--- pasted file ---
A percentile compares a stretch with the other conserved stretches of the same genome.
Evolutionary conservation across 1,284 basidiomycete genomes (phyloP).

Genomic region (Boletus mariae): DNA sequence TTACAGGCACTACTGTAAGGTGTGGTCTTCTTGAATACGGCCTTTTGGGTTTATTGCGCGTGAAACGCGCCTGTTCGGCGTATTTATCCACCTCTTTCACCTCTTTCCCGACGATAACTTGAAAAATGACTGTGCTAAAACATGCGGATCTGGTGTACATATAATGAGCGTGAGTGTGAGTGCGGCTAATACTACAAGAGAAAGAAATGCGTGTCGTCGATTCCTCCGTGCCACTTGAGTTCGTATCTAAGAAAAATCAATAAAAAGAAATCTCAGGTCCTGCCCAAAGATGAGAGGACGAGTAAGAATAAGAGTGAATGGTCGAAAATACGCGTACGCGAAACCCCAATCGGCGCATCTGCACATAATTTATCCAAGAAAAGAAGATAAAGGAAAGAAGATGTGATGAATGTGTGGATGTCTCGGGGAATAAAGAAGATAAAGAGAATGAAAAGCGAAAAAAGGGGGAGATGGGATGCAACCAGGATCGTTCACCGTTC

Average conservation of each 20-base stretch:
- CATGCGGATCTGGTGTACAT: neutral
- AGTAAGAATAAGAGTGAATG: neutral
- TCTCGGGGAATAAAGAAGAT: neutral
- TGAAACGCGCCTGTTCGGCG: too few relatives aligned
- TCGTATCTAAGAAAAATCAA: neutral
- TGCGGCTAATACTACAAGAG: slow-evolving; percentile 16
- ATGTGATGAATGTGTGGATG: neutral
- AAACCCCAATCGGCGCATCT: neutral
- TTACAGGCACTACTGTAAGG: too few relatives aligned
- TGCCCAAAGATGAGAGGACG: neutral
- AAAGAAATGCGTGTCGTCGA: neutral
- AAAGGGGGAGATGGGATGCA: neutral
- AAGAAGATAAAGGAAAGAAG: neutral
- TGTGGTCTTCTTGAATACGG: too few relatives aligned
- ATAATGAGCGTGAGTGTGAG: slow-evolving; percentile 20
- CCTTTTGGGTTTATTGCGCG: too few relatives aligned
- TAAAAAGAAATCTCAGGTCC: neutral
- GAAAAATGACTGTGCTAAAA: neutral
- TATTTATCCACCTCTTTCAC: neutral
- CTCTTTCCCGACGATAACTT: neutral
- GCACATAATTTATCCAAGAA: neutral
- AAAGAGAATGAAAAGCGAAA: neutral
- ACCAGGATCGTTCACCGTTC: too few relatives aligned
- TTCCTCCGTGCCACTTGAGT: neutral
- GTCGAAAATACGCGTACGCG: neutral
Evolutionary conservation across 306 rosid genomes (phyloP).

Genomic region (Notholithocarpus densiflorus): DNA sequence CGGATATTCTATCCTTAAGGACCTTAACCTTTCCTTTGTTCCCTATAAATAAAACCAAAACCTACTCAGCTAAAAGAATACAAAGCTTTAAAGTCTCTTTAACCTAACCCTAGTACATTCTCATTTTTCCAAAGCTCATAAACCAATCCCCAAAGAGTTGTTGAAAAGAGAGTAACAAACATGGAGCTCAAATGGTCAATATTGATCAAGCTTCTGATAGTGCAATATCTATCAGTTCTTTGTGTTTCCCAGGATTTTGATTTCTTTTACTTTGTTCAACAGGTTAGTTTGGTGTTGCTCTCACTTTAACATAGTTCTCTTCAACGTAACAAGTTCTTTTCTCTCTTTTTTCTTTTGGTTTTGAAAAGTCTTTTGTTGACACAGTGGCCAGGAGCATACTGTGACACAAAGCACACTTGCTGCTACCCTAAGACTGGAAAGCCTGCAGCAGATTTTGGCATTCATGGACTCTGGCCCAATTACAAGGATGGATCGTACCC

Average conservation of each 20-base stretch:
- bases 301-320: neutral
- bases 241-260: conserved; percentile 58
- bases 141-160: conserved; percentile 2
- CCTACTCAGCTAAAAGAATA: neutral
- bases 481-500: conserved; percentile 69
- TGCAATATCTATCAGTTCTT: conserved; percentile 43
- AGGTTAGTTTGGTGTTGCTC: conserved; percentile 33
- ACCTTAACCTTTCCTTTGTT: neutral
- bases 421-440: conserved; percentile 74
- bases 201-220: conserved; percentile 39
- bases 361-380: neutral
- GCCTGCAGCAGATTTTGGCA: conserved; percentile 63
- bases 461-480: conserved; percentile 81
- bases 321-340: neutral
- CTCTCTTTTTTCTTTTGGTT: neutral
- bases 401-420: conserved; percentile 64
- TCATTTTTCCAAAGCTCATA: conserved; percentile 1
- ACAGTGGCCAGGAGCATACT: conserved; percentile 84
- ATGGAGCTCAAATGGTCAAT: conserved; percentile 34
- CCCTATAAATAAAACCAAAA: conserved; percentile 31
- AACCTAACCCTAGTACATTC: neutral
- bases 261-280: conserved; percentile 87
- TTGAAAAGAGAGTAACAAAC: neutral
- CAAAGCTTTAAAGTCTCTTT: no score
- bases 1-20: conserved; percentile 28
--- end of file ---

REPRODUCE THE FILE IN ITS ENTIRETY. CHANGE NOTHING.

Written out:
A percentile compares a stretch with the other conserved stretches of the same genome.
Evolutionary conservation across 1,284 basidiomycete genomes (phyloP).

Genomic region (Boletus mariae): DNA sequence TTACAGGCACTACTGTAAGGTGTGGTCTTCTTGAATACGGCCTTTTGGGTTTATTGCGCGTGAAACGCGCCTGTTCGGCGTATTTATCCACCTCTTTCACCTCTTTCCCGACGATAACTTGAAAAATGACTGTGCTAAAACATGCGGATCTGGTGTACATATAATGAGCGTGAGTGTGAGTGCGGCTAATACTACAAGAGAAAGAAATGCGTGTCGTCGATTCCTCCGTGCCACTTGAGTTCGTATCTAAGAAAAATCAATAAAAAGAAATCTCAGGTCCTGCCCAAAGATGAGAGGACGAGTAAGAATAAGAGTGAATGGTCGAAAATACGCGTACGCGAAACCCCAATCGGCGCATCTGCACATAATTTATCCAAGAAAAGAAGATAAAGGAAAGAAGATGTGATGAATGTGTGGATGTCTCGGGGAATAAAGAAGATAAAGAGAATGAAAAGCGAAAAAAGGGGGAGATGGGATGCAACCAGGATCGTTCACCGTTC

Average conservation of each 20-base stretch:
- CATGCGGATCTGGTGTACAT: neutral
- AGTAAGAATAAGAGTGAATG: neutral
- TCTCGGGGAATAAAGAAGAT: neutral
- TGAAACGCGCCTGTTCGGCG: too few relatives aligned
- TCGTATCTAAGAAAAATCAA: neutral
- TGCGGCTAATACTACAAGAG: slow-evolving; percentile 16
- ATGTGATGAATGTGTGGATG: neutral
- AAACCCCAATCGGCGCATCT: neutral
- TTACAGGCACTACTGTAAGG: too few relatives aligned
- TGCCCAAAGATGAGAGGACG: neutral
- AAAGAAATGCGTGTCGTCGA: neutral
- AAAGGGGGAGATGGGATGCA: neutral
- AAGAAGATAAAGGAAAGAAG: neutral
- TGTGGTCTTCTTGAATACGG: too few relatives aligned
- ATAATGAGCGTGAGTGTGAG: slow-evolving; percentile 20
- CCTTTTGGGTTTATTGCGCG: too few relatives aligned
- TAAAAAGAAATCTCAGGTCC: neutral
- GAAAAATGACTGTGCTAAAA: neutral
- TATTTATCCACCTCTTTCAC: neutral
- CTCTTTCCCGACGATAACTT: neutral
- GCACATAATTTATCCAAGAA: neutral
- AAAGAGAATGAAAAGCGAAA: neutral
- ACCAGGATCGTTCACCGTTC: too few relatives aligned
- TTCCTCCGTGCCACTTGAGT: neutral
- GTCGAAAATACGCGTACGCG: neutral
Evolutionary conservation across 306 rosid genomes (phyloP).

Genomic region (Notholithocarpus densiflorus): DNA sequence CGGATATTCTATCCTTAAGGACCTTAACCTTTCCTTTGTTCCCTATAAATAAAACCAAAACCTACTCAGCTAAAAGAATACAAAGCTTTAAAGTCTCTTTAACCTAACCCTAGTACATTCTCATTTTTCCAAAGCTCATAAACCAATCCCCAAAGAGTTGTTGAAAAGAGAGTAACAAACATGGAGCTCAAATGGTCAATATTGATCAAGCTTCTGATAGTGCAATATCTATCAGTTCTTTGTGTTTCCCAGGATTTTGATTTCTTTTACTTTGTTCAACAGGTTAGTTTGGTGTTGCTCTCACTTTAACATAGTTCTCTTCAACGTAACAAGTTCTTTTCTCTCTTTTTTCTTTTGGTTTTGAAAAGTCTTTTGTTGACACAGTGGCCAGGAGCATACTGTGACACAAAGCACACTTGCTGCTACCCTAAGACTGGAAAGCCTGCAGCAGATTTTGGCATTCATGGACTCTGGCCCAATTACAAGGATGGATCGTACCC

Average conservation of each 20-base stretch:
- bases 301-320: neutral
- bases 241-260: conserved; percentile 58
- bases 141-160: conserved; percentile 2
- CCTACTCAGCTAAAAGAATA: neutral
- bases 481-500: conserved; percentile 69
- TGCAATATCTATCAGTTCTT: conserved; percentile 43
- AGGTTAGTTTGGTGTTGCTC: conserved; percentile 33
- ACCTTAACCTTTCCTTTGTT: neutral
- bases 421-440: conserved; percentile 74
- bases 201-220: conserved; percentile 39
- bases 361-380: neutral
- GCCTGCAGCAGATTTTGGCA: conserved; percentile 63
- bases 461-480: conserved; percentile 81
- bases 321-340: neutral
- CTCTCTTTTTTCTTTTGGTT: neutral
- bases 401-420: conserved; percentile 64
- TCATTTTTCCAAAGCTCATA: conserved; percentile 1
- ACAGTGGCCAGGAGCATACT: conserved; percentile 84
- ATGGAGCTCAAATGGTCAAT: conserved; percentile 34
- CCCTATAAATAAAACCAAAA: conserved; percentile 31
- AACCTAACCCTAGTACATTC: neutral
- bases 261-280: conserved; percentile 87
- TTGAAAAGAGAGTAACAAAC: neutral
- CAAAGCTTTAAAGTCTCTTT: no score
- bases 1-20: conserved; percentile 28